Analysis: Iowa's confusing voter ID rollout

Analysis: Iowa's confusing voter ID rollout

Iowa rolled out their new voter ID law on a voluntary basis this year. For the primary election on Tuesday, June 5, poll workers asked voters to show one of the specified IDs; but if voters did not have an acceptable ID or declined to show it, they were allowed to sign an affidavit and vote a regular ballot. Next year, Iowa will require photo ID to vote.

What were the results of this statewide change?

A voter in Jones County reported to us,

I was denied use of my passport as ID and was required to produce my drivers license to vote. The poll worker scanned my passport barcode and then said it did not match any registered voter (or something like that). I have been registered to vote at my current residence since 1984.

My neighbor was denied the use of his Veteran's ID and was required to produce his driver's license to vote. He has been at the same residence since 1988 or 1989.

Our instructions from the county auditor's website said that a passport or veteran's ID would be sufficient.

These are problems that must be solved, otherwise eligible voters will be discouraged from or kept from voting in Iowa.”

We immediately reported this situation and precinct to our partners at the Election Protection Coalition (866-OUR-VOTE) and then tweeted an alert to the Iowa Secretary of State’s office, who tweeted their appreciation! The information helpfully provided by this Iowa voter demonstrates a number of problems:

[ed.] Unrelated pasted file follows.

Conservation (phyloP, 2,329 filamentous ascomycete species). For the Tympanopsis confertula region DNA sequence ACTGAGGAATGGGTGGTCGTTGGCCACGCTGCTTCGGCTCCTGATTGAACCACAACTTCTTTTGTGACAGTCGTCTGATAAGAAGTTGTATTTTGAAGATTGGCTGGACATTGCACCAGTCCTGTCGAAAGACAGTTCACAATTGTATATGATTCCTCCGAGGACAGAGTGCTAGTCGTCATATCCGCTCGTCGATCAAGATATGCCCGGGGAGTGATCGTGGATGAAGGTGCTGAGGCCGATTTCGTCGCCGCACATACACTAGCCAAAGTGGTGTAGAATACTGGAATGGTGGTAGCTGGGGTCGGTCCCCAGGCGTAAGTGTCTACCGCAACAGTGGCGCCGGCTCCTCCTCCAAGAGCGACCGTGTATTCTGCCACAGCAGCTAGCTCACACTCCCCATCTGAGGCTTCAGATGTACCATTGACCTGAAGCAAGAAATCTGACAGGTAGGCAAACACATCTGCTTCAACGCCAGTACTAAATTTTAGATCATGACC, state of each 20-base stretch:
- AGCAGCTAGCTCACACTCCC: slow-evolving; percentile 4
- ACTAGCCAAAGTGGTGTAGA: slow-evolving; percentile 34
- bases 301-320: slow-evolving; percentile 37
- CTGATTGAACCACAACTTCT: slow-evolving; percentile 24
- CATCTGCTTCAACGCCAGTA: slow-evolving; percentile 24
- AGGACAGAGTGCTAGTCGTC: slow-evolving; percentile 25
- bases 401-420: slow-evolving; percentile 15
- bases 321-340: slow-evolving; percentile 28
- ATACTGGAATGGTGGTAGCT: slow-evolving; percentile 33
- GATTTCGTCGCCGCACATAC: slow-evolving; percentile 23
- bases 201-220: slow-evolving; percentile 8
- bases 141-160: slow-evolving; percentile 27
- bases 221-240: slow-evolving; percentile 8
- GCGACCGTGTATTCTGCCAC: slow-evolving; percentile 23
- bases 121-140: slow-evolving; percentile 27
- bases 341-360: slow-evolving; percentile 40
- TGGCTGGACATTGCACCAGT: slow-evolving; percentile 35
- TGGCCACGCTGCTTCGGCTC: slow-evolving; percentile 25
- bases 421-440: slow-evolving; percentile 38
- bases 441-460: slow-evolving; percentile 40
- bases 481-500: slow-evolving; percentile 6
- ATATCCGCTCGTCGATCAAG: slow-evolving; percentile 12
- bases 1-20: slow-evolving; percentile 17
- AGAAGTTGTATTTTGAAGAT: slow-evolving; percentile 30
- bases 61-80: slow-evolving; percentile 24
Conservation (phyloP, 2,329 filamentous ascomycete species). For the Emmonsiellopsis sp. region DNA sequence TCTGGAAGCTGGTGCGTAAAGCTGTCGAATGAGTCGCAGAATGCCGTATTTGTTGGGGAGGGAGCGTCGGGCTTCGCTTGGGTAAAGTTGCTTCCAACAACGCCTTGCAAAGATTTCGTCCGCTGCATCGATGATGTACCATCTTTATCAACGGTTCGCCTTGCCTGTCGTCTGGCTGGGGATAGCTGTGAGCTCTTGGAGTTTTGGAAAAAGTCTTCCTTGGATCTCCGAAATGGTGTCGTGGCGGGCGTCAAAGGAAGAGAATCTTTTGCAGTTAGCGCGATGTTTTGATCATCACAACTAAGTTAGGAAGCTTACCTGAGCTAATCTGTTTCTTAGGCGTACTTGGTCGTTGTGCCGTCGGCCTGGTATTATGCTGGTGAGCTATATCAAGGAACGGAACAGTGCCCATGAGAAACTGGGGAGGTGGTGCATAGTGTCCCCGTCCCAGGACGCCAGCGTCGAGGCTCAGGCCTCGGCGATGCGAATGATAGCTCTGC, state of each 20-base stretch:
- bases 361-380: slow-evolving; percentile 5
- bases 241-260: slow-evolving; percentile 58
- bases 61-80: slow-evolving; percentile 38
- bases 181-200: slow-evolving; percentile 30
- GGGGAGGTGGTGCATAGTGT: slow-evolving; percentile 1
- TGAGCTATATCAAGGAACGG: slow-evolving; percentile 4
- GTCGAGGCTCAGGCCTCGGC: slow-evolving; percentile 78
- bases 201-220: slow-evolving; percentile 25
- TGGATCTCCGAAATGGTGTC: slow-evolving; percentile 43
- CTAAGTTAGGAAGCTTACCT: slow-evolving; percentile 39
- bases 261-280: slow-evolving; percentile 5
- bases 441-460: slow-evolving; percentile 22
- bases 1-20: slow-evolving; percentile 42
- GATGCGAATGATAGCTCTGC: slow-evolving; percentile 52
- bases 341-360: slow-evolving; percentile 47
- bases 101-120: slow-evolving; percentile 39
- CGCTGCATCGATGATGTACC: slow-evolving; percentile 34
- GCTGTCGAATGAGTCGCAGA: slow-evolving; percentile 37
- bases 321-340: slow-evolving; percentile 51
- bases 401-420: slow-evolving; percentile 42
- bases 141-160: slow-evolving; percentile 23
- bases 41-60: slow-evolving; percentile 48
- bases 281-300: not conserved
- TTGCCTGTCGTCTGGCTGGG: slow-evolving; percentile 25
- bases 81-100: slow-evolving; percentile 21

• Poll workers must request, rather than require, a photo ID this year;
  • This poll worker seemed to be unaware of, or lacked the facility to handle, valid voter IDs other than an Iowa driver’s license; and
  • It’s unclear whether the poll worker was prepared to offer an affidavit.

Bottom line, these stories illustrate a very common problem with voter ID laws: improperly or incompletely trained poll workers.

Pocket guide to Iowa voter ID rules 2018Jones County is one of the Iowa counties that uses an electronic poll book and an ID scanner to check voters in at their precinct. The scanner will read driver’s licenses or state IDs, but not VA cards or Passports, so poll workers need to look up voters with these types of IDs manually. These two voters were given incorrect information: not only are US Passports and Veterans Administration ID cards both valid for voting under IA’s voter ID law, but, again, no form of ID is actually required for voting in 2018. Either of these registered voters could have signed an affidavit and voted without showing photo ID.

The fact that these poll workers did not fully understand the voter ID process bodes ill for appropriate implementation of Iowa’s voter ID law when it is fully in force in 2019. Training poll workers properly is an overlooked but critical aspect of securing the right to vote. Complicated voter ID laws add complexity to the rules that poll workers must learn, often resulting in incorrect or inconsistent application of laws and longer lines at the polls.

Have you ever encountered a poll worker who was confused or misinformed about the rules for voting? How do you think this issue be addressed?

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